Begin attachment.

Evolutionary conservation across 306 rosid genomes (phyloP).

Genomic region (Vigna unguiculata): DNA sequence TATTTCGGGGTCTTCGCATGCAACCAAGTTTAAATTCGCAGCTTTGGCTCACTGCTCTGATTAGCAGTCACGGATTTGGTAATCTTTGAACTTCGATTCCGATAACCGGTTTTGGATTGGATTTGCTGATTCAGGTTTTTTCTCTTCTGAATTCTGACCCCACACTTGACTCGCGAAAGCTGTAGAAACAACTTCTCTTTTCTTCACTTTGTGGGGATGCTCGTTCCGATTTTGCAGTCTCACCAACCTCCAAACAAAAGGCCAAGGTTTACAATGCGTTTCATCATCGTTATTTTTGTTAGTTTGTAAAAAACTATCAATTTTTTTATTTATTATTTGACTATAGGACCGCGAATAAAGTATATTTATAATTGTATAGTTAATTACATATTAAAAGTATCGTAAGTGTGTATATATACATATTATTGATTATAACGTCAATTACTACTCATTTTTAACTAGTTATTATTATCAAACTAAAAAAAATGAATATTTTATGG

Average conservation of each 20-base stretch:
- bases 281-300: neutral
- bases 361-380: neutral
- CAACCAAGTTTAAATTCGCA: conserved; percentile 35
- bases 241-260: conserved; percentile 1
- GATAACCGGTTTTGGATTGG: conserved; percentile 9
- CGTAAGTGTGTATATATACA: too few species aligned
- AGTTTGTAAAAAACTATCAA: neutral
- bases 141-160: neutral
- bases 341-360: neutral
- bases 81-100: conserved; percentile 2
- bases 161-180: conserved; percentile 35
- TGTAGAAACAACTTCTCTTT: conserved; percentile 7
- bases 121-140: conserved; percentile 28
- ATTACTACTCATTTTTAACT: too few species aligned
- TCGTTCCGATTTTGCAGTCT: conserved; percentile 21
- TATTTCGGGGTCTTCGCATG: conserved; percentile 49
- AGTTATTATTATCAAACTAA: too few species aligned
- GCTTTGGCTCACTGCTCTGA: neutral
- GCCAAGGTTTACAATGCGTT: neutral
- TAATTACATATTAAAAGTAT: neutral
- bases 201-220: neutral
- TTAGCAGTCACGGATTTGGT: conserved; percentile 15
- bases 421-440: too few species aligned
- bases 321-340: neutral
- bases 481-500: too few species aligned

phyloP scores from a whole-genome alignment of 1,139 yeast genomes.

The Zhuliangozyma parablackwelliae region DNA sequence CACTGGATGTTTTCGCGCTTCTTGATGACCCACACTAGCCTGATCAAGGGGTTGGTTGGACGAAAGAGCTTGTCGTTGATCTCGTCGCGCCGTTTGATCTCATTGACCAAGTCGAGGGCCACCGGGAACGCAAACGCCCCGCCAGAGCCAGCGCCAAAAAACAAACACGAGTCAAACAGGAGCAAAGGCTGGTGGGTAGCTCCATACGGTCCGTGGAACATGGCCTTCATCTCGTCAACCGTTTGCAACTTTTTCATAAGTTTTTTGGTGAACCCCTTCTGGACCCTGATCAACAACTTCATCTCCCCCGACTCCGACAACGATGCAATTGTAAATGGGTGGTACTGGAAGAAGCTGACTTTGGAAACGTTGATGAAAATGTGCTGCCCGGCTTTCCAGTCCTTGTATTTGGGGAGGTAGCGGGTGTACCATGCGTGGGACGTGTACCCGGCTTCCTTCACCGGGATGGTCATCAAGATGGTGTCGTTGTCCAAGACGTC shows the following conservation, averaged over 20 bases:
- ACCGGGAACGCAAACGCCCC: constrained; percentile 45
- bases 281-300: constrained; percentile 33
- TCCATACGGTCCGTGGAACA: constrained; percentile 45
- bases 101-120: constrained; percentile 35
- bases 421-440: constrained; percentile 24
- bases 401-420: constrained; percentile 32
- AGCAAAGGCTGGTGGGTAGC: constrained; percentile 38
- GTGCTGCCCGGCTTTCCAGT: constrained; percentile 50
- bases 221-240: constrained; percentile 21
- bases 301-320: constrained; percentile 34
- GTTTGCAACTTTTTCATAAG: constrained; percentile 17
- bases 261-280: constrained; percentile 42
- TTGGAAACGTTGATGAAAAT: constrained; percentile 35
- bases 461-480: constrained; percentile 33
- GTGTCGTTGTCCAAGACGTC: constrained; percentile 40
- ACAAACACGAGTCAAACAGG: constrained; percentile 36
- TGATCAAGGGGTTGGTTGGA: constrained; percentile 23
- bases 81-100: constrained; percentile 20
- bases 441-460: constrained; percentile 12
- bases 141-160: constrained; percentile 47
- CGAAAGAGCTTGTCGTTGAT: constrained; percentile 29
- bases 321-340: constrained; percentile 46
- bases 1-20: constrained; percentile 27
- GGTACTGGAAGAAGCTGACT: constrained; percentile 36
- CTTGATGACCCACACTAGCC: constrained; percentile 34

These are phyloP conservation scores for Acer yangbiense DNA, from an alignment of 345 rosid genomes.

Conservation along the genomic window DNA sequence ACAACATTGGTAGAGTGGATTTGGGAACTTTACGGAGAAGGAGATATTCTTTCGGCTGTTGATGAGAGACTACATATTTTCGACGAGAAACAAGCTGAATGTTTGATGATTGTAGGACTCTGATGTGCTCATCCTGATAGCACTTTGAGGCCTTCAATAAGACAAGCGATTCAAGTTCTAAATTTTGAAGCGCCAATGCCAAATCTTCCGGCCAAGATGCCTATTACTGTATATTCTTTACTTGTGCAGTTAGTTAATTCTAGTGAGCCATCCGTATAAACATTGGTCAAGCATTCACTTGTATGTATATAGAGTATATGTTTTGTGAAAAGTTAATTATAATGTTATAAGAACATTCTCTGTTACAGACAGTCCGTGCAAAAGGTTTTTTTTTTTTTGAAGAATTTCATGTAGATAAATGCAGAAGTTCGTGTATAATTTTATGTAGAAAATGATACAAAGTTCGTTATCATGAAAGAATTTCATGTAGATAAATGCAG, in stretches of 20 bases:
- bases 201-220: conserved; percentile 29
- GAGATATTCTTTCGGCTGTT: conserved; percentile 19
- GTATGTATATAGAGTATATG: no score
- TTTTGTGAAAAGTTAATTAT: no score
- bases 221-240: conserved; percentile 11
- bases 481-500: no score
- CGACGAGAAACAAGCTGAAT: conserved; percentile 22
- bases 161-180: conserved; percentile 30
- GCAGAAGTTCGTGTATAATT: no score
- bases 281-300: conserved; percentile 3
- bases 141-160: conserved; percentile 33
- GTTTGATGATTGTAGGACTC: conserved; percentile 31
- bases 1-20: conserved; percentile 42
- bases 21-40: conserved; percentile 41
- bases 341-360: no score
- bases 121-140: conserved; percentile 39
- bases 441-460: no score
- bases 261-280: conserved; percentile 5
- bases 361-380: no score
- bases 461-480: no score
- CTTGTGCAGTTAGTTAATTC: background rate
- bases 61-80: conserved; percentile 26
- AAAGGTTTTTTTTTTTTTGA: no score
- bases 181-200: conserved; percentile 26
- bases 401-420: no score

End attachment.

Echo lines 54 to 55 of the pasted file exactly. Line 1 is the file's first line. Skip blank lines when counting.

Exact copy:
- GGTACTGGAAGAAGCTGACT: constrained; percentile 36
- CTTGATGACCCACACTAGCC: constrained; percentile 34